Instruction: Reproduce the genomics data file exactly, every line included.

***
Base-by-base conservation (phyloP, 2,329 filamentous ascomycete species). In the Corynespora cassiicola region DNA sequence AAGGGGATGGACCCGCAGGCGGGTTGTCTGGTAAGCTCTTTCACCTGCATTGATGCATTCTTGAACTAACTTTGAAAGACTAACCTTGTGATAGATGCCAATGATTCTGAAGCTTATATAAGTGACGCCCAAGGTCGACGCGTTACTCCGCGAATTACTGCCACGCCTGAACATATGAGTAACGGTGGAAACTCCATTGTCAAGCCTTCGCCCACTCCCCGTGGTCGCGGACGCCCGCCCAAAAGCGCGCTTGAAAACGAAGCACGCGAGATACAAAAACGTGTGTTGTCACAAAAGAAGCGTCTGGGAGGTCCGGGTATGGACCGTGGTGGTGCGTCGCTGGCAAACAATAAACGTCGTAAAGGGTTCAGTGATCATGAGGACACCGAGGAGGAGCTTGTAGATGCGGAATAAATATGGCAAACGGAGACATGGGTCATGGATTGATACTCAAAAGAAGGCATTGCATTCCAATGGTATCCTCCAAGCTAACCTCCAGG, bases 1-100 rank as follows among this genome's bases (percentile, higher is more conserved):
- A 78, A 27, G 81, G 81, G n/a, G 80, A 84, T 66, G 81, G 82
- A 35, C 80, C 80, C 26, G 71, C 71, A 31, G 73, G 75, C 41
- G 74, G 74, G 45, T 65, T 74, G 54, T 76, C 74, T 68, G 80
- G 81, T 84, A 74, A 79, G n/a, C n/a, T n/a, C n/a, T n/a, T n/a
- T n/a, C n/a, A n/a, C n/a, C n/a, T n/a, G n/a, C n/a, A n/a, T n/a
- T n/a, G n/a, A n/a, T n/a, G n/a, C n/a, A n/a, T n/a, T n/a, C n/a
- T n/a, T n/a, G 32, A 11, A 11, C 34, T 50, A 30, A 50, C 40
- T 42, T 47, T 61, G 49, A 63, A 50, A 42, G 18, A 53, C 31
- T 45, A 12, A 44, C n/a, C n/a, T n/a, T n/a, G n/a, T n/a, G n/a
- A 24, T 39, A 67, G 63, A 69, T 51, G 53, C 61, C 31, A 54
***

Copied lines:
Base-by-base conservation (phyloP, 2,329 filamentous ascomycete species). In the Corynespora cassiicola region DNA sequence AAGGGGATGGACCCGCAGGCGGGTTGTCTGGTAAGCTCTTTCACCTGCATTGATGCATTCTTGAACTAACTTTGAAAGACTAACCTTGTGATAGATGCCAATGATTCTGAAGCTTATATAAGTGACGCCCAAGGTCGACGCGTTACTCCGCGAATTACTGCCACGCCTGAACATATGAGTAACGGTGGAAACTCCATTGTCAAGCCTTCGCCCACTCCCCGTGGTCGCGGACGCCCGCCCAAAAGCGCGCTTGAAAACGAAGCACGCGAGATACAAAAACGTGTGTTGTCACAAAAGAAGCGTCTGGGAGGTCCGGGTATGGACCGTGGTGGTGCGTCGCTGGCAAACAATAAACGTCGTAAAGGGTTCAGTGATCATGAGGACACCGAGGAGGAGCTTGTAGATGCGGAATAAATATGGCAAACGGAGACATGGGTCATGGATTGATACTCAAAAGAAGGCATTGCATTCCAATGGTATCCTCCAAGCTAACCTCCAGG, bases 1-100 rank as follows among this genome's bases (percentile, higher is more conserved):
- A 78, A 27, G 81, G 81, G n/a, G 80, A 84, T 66, G 81, G 82
- A 35, C 80, C 80, C 26, G 71, C 71, A 31, G 73, G 75, C 41
- G 74, G 74, G 45, T 65, T 74, G 54, T 76, C 74, T 68, G 80
- G 81, T 84, A 74, A 79, G n/a, C n/a, T n/a, C n/a, T n/a, T n/a
- T n/a, C n/a, A n/a, C n/a, C n/a, T n/a, G n/a, C n/a, A n/a, T n/a
- T n/a, G n/a, A n/a, T n/a, G n/a, C n/a, A n/a, T n/a, T n/a, C n/a
- T n/a, T n/a, G 32, A 11, A 11, C 34, T 50, A 30, A 50, C 40
- T 42, T 47, T 61, G 49, A 63, A 50, A 42, G 18, A 53, C 31
- T 45, A 12, A 44, C n/a, C n/a, T n/a, T n/a, G n/a, T n/a, G n/a
- A 24, T 39, A 67, G 63, A 69, T 51, G 53, C 61, C 31, A 54